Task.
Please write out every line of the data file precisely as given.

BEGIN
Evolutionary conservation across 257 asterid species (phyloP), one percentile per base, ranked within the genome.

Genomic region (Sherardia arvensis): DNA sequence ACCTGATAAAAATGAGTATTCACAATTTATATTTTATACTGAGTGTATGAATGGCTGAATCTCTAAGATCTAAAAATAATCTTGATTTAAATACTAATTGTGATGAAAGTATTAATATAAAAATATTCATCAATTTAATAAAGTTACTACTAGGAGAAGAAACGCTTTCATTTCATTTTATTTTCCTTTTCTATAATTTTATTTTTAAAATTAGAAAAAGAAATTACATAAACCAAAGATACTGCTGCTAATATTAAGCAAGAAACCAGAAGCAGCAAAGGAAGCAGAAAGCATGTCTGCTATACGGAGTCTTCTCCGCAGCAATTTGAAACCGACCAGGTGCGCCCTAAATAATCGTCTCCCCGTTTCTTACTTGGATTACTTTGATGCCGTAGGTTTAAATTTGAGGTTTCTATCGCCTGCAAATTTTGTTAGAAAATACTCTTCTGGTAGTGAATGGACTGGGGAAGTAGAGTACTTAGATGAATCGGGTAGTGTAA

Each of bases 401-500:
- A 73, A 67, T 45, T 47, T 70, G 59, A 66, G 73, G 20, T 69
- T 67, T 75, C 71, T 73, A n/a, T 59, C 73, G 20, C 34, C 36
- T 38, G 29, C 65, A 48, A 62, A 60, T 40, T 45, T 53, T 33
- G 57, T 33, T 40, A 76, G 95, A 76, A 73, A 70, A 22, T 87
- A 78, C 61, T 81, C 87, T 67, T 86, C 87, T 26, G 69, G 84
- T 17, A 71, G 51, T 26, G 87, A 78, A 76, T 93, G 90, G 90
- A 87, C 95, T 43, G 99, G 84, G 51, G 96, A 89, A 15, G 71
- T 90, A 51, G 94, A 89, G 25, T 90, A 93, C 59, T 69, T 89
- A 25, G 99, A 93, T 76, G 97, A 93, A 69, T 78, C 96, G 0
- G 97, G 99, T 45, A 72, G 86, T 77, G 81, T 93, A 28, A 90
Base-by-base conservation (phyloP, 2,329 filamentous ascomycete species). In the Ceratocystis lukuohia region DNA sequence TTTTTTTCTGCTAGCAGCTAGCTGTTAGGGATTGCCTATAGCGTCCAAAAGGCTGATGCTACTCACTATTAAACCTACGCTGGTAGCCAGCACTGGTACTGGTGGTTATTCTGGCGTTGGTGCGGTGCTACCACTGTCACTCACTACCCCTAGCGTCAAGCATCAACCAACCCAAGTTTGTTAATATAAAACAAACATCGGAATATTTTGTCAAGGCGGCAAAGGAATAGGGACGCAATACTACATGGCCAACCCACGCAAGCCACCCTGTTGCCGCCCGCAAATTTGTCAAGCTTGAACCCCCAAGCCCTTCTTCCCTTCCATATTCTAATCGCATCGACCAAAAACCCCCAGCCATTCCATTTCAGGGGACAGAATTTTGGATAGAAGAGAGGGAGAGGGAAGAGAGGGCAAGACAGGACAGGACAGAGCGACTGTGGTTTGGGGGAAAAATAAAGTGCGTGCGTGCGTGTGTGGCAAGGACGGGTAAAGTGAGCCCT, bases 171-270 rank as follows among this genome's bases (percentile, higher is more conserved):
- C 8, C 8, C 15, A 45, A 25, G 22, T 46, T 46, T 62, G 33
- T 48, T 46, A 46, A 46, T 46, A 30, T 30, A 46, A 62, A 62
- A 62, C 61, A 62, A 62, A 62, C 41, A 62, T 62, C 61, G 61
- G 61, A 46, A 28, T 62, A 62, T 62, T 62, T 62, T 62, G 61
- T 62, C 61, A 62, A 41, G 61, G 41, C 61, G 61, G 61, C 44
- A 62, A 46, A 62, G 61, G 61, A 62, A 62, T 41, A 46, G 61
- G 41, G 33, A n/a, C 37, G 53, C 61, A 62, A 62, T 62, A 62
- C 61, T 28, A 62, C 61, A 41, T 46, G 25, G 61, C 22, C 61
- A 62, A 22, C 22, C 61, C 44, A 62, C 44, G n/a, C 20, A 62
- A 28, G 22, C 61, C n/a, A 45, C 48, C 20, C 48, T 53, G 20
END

Evolutionary conservation across 257 asterid species (phyloP), one percentile per base, ranked within the genome.

Genomic region (Sherardia arvensis): DNA sequence ACCTGATAAAAATGAGTATTCACAATTTATATTTTATACTGAGTGTATGAATGGCTGAATCTCTAAGATCTAAAAATAATCTTGATTTAAATACTAATTGTGATGAAAGTATTAATATAAAAATATTCATCAATTTAATAAAGTTACTACTAGGAGAAGAAACGCTTTCATTTCATTTTATTTTCCTTTTCTATAATTTTATTTTTAAAATTAGAAAAAGAAATTACATAAACCAAAGATACTGCTGCTAATATTAAGCAAGAAACCAGAAGCAGCAAAGGAAGCAGAAAGCATGTCTGCTATACGGAGTCTTCTCCGCAGCAATTTGAAACCGACCAGGTGCGCCCTAAATAATCGTCTCCCCGTTTCTTACTTGGATTACTTTGATGCCGTAGGTTTAAATTTGAGGTTTCTATCGCCTGCAAATTTTGTTAGAAAATACTCTTCTGGTAGTGAATGGACTGGGGAAGTAGAGTACTTAGATGAATCGGGTAGTGTAA

Each of bases 401-500:
- A 73, A 67, T 45, T 47, T 70, G 59, A 66, G 73, G 20, T 69
- T 67, T 75, C 71, T 73, A n/a, T 59, C 73, G 20, C 34, C 36
- T 38, G 29, C 65, A 48, A 62, A 60, T 40, T 45, T 53, T 33
- G 57, T 33, T 40, A 76, G 95, A 76, A 73, A 70, A 22, T 87
- A 78, C 61, T 81, C 87, T 67, T 86, C 87, T 26, G 69, G 84
- T 17, A 71, G 51, T 26, G 87, A 78, A 76, T 93, G 90, G 90
- A 87, C 95, T 43, G 99, G 84, G 51, G 96, A 89, A 15, G 71
- T 90, A 51, G 94, A 89, G 25, T 90, A 93, C 59, T 69, T 89
- A 25, G 99, A 93, T 76, G 97, A 93, A 69, T 78, C 96, G 0
- G 97, G 99, T 45, A 72, G 86, T 77, G 81, T 93, A 28, A 90
Base-by-base conservation (phyloP, 2,329 filamentous ascomycete species). In the Ceratocystis lukuohia region DNA sequence TTTTTTTCTGCTAGCAGCTAGCTGTTAGGGATTGCCTATAGCGTCCAAAAGGCTGATGCTACTCACTATTAAACCTACGCTGGTAGCCAGCACTGGTACTGGTGGTTATTCTGGCGTTGGTGCGGTGCTACCACTGTCACTCACTACCCCTAGCGTCAAGCATCAACCAACCCAAGTTTGTTAATATAAAACAAACATCGGAATATTTTGTCAAGGCGGCAAAGGAATAGGGACGCAATACTACATGGCCAACCCACGCAAGCCACCCTGTTGCCGCCCGCAAATTTGTCAAGCTTGAACCCCCAAGCCCTTCTTCCCTTCCATATTCTAATCGCATCGACCAAAAACCCCCAGCCATTCCATTTCAGGGGACAGAATTTTGGATAGAAGAGAGGGAGAGGGAAGAGAGGGCAAGACAGGACAGGACAGAGCGACTGTGGTTTGGGGGAAAAATAAAGTGCGTGCGTGCGTGTGTGGCAAGGACGGGTAAAGTGAGCCCT, bases 171-270 rank as follows among this genome's bases (percentile, higher is more conserved):
- C 8, C 8, C 15, A 45, A 25, G 22, T 46, T 46, T 62, G 33
- T 48, T 46, A 46, A 46, T 46, A 30, T 30, A 46, A 62, A 62
- A 62, C 61, A 62, A 62, A 62, C 41, A 62, T 62, C 61, G 61
- G 61, A 46, A 28, T 62, A 62, T 62, T 62, T 62, T 62, G 61
- T 62, C 61, A 62, A 41, G 61, G 41, C 61, G 61, G 61, C 44
- A 62, A 46, A 62, G 61, G 61, A 62, A 62, T 41, A 46, G 61
- G 41, G 33, A n/a, C 37, G 53, C 61, A 62, A 62, T 62, A 62
- C 61, T 28, A 62, C 61, A 41, T 46, G 25, G 61, C 22, C 61
- A 62, A 22, C 22, C 61, C 44, A 62, C 44, G n/a, C 20, A 62
- A 28, G 22, C 61, C n/a, A 45, C 48, C 20, C 48, T 53, G 20